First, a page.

Reynolds Porter Chamberlain (London)
RPC has traditionally been best known for its core litigation practice, making up over half of its workload. Wake up at the back! OK, this doesn't sound too sexy. But have no fear - there's more to RPC than meets the eye. And it's obviously doing something right - staff voted it into an impressive eleventh place in the 2014 Firm of the Year survey (though it's slipped a bit, having managed eighth place in 2013 and fifth in 2012).
So it's litigation front and centre, with a traditional focus on the insurance industry. But the firm has diversified its reach, too, ramping up its corporate offering and spreading into just about every dispute resolution nook. According to one insider, "the switch to focus on commercial rather
than insurance and seeking to compete with the silver circle has led to
the firm becoming more 'corporate'
". But generally it's managed to achieve the shift whilst avoiding the common problem of leaving other departments feeling sidelined - with significant internal growth (and plenty of lateral hiring) in non-contentious specialisms.
This means that it can support a variety of rather sexier departments. Its punchy media litigation practice has previously acted for The Telegraph Group, the Mirror Group and the Guardian as well as Associated Newspapers - them of the Evening Standard and the Daily Mail (and it seems there's plenty of defamation defending to do). The nature of the work means it is frequently in the papers. Work on Wembley stadium and the batch of Harry Potter books that went missing are just two examples of headline-chasing stuff. And it's also been hired to draw up the post-Leveson press regulations, which is a nice bit of business.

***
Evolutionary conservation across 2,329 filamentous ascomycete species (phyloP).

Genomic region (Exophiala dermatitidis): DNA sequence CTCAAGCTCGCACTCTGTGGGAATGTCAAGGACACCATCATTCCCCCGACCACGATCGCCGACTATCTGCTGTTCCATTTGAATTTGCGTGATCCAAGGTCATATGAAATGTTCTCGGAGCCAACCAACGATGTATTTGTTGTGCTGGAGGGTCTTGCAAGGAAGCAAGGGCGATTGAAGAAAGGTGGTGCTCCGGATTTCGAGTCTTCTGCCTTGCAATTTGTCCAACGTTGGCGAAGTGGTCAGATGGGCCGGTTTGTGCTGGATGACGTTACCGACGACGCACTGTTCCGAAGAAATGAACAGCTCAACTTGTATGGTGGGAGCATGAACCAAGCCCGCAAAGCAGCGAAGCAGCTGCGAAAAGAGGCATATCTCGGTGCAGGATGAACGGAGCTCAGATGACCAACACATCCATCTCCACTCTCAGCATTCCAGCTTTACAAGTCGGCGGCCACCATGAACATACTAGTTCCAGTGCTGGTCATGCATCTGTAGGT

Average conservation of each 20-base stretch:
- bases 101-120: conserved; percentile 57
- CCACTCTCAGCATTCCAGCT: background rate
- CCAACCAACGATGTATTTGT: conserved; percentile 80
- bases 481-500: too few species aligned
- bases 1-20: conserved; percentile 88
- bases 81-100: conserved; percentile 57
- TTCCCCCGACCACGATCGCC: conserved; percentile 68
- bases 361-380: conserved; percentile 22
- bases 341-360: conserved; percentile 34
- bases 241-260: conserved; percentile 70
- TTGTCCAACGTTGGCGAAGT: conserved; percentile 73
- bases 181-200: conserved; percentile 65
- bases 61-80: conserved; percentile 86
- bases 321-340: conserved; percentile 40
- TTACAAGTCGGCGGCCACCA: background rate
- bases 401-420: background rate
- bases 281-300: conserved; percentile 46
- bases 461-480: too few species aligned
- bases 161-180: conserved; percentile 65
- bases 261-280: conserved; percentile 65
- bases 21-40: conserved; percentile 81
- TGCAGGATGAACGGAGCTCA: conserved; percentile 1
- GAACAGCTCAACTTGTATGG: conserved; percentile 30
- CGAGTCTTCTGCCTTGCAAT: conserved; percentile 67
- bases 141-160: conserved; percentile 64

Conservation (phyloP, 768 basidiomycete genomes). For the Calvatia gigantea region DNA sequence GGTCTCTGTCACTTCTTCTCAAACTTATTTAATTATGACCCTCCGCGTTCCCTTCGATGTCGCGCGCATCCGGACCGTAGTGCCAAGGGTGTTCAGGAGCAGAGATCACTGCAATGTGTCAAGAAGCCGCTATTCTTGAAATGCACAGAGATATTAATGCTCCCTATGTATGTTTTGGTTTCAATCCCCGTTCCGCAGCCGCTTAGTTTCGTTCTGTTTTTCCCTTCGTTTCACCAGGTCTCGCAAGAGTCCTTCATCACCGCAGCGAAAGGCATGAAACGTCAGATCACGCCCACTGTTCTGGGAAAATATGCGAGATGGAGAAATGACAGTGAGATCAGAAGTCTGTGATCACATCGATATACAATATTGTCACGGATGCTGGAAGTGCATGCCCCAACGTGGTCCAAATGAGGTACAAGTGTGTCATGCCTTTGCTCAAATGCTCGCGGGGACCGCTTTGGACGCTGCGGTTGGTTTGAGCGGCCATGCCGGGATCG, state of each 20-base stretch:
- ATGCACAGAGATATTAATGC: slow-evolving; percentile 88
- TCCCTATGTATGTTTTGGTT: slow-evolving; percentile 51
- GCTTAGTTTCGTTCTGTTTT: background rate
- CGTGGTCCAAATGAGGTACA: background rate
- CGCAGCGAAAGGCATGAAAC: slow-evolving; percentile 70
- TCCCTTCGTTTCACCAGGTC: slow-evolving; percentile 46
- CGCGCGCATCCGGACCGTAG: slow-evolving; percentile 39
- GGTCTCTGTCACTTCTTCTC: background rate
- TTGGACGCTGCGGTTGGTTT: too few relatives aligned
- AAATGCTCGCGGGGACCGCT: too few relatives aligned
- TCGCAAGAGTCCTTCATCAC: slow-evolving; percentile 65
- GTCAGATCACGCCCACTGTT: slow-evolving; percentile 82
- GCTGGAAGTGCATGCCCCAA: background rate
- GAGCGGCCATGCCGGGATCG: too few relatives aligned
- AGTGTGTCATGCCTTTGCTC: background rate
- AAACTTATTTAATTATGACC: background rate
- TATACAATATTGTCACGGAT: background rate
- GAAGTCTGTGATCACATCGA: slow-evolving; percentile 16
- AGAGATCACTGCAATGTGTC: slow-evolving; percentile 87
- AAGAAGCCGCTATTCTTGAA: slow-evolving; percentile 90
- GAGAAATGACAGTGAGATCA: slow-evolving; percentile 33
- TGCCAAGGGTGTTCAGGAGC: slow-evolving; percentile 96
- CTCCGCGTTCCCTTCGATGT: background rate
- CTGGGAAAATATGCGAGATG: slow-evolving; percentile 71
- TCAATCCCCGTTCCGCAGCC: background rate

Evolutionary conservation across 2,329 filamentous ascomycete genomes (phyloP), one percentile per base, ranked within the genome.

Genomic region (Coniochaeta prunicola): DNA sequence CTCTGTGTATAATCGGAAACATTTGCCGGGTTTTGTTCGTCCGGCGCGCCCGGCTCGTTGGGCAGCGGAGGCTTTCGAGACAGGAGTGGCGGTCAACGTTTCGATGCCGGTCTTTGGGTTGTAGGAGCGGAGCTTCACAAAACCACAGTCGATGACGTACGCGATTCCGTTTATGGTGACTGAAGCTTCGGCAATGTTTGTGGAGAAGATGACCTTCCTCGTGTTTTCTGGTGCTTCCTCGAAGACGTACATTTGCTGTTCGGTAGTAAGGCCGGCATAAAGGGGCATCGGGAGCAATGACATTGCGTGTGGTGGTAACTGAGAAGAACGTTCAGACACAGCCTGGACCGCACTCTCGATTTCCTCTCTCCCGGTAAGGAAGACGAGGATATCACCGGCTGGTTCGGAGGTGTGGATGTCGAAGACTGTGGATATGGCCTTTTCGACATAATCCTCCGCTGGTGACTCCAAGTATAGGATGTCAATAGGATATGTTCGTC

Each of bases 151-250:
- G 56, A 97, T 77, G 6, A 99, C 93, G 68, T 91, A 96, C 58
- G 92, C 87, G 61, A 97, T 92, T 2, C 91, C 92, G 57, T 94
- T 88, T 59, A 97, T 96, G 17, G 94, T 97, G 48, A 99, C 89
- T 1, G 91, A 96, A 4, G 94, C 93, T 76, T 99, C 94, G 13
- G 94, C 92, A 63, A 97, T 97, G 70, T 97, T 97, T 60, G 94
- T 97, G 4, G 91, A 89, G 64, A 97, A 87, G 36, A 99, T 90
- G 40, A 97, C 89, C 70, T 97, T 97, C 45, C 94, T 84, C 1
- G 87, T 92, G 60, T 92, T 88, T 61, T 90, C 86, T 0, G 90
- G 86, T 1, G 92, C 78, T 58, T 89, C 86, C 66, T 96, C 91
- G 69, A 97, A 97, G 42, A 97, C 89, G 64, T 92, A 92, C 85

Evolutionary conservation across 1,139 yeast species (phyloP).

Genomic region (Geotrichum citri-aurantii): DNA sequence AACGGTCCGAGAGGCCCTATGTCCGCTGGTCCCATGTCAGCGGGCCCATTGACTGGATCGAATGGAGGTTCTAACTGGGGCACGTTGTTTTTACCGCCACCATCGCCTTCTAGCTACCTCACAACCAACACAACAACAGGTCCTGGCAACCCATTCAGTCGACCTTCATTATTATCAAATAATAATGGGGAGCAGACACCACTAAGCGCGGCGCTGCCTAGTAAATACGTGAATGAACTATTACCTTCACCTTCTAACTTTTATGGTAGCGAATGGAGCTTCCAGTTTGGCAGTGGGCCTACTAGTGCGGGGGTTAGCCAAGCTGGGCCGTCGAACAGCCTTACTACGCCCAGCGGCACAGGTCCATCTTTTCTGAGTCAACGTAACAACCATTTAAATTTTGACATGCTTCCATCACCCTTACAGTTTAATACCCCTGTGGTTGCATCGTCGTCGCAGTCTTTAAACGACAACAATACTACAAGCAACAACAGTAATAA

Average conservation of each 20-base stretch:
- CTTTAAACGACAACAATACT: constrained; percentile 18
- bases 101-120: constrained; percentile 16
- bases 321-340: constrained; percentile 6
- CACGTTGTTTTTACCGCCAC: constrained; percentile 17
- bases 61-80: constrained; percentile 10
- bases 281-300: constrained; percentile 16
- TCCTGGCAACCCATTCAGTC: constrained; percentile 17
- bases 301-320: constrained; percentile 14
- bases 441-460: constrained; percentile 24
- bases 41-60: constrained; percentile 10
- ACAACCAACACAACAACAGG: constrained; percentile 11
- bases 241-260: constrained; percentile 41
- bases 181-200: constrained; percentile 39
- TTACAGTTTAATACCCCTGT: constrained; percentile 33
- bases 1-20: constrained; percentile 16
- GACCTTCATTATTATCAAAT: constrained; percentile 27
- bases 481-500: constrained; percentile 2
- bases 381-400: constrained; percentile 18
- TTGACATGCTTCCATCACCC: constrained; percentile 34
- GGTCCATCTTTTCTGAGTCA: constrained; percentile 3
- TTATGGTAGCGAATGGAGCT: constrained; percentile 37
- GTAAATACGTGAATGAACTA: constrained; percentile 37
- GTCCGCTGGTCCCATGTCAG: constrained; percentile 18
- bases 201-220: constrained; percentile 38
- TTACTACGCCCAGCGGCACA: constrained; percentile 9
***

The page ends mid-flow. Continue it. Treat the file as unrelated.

It's not a big firm, with around 225 fee earners, but it has a very snazzy glass and steel office near Tower Bridge. Which is entirely open plan. Although there were the inevitable grumbles about this when it was announced, it's proving to be very popular. Although beware the lifts, RPCers bemoan the frequent "electric shocks
" they bestow.
The main grumbles used to be about lack of support after 5.30, but that's been improved recently. In the old days, when the firm was still insurance-led, this was largely because most people pushed off home by 6pm. Nowadays that's less likely to be the case, especially as overtime is paid (though not for lawyer types, obviously). The firm is aiming for a 50/50 split between insurance and commercial work, and this has meant an inevitable increase in hours: gone are the days when you'd find yourself home in time for Eastenders. But insiders report that they still work relatively civilised hours in comparison with larger corporate firms. And the people come in for tremendous praise, described as "genuinely friendly
" and - hold the front page -"people you would be friends with outside of work
". It really does seem to be a happy ship holding "Very friendly people. Very clever people. Very commercial people."
One correspondent said "I love my life
", a phrase we never thought we'd ever hear from a lawyer. Though there is some flak from those in the insurance team who fear being moved to the "low cost claims factory
" in Bristol. Many others, however, share the view of the respondent who says the firm is "Clearly going places. Excited to be along for the ride
Which is just as well, because pay (for departments outside corporate at least) is hardly market-leading (and the support staff holiday allowance seems a bit tight, too). But then profits haven't been stellar either, and in 2013/14 they dropped for the first time in five years, from £26.8 million to £26 million. Though management have said that's a result of heavy investment in the preceding year, including the opening of a new office in Singapore.
In the meantime, the work/life balance is a pretty good one. And it's one of the few City firms to have a completely equity partnership, so it's worth hanging in there to get your name on the letterhead.
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